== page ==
Eli Diner and Alex Kitnick discuss the sculptures of Ken Price, the subject of a new retrospective exhibit at the Los Angeles County Museum of Art.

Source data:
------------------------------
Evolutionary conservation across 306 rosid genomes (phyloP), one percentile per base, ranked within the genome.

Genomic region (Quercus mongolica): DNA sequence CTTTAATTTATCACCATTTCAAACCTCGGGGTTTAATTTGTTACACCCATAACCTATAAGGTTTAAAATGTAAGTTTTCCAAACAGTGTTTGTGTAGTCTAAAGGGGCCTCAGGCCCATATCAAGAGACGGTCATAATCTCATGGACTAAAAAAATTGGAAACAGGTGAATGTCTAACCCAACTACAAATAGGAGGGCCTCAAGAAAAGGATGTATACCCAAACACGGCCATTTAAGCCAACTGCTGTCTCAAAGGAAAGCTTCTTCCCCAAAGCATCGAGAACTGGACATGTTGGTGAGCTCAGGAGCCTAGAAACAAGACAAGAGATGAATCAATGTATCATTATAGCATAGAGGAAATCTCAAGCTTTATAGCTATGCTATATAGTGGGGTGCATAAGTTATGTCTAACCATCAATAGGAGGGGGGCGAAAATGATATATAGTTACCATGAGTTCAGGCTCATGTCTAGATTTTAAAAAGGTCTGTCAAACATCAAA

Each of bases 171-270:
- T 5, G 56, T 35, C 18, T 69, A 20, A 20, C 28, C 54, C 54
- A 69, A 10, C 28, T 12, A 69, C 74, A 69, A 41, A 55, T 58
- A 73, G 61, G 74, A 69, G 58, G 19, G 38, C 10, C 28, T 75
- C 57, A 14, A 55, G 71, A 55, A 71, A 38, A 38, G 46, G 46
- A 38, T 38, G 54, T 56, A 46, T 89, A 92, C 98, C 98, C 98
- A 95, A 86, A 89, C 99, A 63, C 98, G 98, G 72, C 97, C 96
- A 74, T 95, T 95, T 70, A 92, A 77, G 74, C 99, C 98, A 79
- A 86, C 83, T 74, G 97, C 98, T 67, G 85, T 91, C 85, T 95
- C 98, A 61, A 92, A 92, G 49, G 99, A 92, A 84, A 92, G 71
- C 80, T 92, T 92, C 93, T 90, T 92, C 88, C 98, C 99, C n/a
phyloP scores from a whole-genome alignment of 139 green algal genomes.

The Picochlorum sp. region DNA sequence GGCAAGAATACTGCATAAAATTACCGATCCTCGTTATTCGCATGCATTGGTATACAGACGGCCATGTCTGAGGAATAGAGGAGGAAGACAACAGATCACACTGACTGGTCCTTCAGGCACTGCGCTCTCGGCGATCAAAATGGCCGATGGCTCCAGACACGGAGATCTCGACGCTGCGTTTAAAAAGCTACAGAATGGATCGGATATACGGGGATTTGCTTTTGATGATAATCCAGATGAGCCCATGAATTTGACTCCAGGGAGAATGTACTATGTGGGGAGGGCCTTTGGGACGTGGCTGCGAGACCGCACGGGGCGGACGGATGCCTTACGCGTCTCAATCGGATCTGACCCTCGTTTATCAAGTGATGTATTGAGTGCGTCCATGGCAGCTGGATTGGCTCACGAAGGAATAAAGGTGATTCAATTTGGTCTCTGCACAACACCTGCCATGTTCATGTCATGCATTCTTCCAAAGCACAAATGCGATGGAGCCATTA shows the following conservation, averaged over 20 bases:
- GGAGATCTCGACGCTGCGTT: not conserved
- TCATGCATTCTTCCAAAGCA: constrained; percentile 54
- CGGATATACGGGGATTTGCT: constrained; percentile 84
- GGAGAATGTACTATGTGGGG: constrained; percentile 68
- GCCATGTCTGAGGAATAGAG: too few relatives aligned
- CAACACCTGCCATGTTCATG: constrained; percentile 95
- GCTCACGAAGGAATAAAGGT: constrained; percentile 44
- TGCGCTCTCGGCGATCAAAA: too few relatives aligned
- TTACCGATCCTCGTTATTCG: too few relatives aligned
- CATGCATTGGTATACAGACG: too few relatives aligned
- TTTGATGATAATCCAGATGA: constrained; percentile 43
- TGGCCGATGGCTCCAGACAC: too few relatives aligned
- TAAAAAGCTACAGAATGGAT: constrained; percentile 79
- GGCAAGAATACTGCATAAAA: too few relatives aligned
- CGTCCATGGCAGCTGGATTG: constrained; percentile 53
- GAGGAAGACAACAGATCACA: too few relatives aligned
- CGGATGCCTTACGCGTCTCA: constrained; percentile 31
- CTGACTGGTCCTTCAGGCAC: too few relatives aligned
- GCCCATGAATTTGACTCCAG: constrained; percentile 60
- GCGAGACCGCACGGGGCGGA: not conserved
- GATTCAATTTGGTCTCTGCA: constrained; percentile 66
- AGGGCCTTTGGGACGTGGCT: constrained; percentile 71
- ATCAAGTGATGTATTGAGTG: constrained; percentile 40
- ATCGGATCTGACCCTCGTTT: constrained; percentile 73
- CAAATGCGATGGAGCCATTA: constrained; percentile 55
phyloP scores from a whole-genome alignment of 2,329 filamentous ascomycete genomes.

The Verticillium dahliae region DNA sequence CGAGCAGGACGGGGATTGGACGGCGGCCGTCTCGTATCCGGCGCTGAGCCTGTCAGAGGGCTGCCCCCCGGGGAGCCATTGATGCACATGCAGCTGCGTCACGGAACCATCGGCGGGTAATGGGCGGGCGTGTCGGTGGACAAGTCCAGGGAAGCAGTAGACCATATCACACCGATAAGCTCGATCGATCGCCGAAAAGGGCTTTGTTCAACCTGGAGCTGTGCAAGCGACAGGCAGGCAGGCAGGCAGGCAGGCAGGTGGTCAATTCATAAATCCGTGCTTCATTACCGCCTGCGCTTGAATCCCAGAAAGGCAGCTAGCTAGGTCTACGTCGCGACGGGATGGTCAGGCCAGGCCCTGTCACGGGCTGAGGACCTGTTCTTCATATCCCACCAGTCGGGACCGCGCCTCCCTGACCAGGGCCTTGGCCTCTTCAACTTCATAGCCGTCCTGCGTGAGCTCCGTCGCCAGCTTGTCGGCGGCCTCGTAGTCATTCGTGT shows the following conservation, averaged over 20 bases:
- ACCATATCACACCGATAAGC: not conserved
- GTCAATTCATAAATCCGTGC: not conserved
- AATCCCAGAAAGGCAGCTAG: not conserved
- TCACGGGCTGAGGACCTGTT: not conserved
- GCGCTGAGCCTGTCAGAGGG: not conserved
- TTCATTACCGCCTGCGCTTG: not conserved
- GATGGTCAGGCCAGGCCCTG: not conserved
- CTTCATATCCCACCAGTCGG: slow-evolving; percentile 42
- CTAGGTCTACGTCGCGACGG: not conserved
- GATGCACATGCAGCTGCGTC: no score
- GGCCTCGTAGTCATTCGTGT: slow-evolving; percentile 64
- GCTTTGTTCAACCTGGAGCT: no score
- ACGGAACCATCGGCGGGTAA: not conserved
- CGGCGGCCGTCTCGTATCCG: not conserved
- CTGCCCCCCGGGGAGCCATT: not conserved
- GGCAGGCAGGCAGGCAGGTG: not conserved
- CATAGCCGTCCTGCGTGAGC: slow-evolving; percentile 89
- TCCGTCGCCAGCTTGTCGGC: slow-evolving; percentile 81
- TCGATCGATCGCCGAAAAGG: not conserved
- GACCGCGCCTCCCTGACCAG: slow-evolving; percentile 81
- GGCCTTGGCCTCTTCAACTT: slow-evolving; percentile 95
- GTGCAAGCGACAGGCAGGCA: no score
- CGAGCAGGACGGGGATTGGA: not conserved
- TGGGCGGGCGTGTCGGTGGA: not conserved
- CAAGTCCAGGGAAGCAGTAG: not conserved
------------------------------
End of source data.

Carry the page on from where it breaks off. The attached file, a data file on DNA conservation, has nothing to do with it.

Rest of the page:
Price’s Mountain Balls (2006), for example, or his Altoon(2005), are also kinds of hybrid fruits: sweet, fatty, full of cartilage and no bone. (Though we’re not sure we’d want to call them pagodas, there are other Price works that would fit the bill.) If you want to get into differences though, the differences are color, surface, and the stuff from which Price’s works are made. Most of his sculptures are ceramic, their surfaces are often pocked (though they’re simultaneously smooth, smooth, smooth), and his colors are always hot, hot, hot: reds, pinks, yellows, and turquoise blues fusing and diffusing into a kind of psychedelic psoriasis. Price started making his work at the end of the 1950s but it was in the early 1960s, the moment of Pop Art, when he really hit his stride. Despite their hot colors and what some have called their Finish Fetish, however, Price’s work isn’t that. What we think it is, in fact, is “Pop Arp”: a heightening, burnishing, eroticizing, and occasional sublimation of the modern.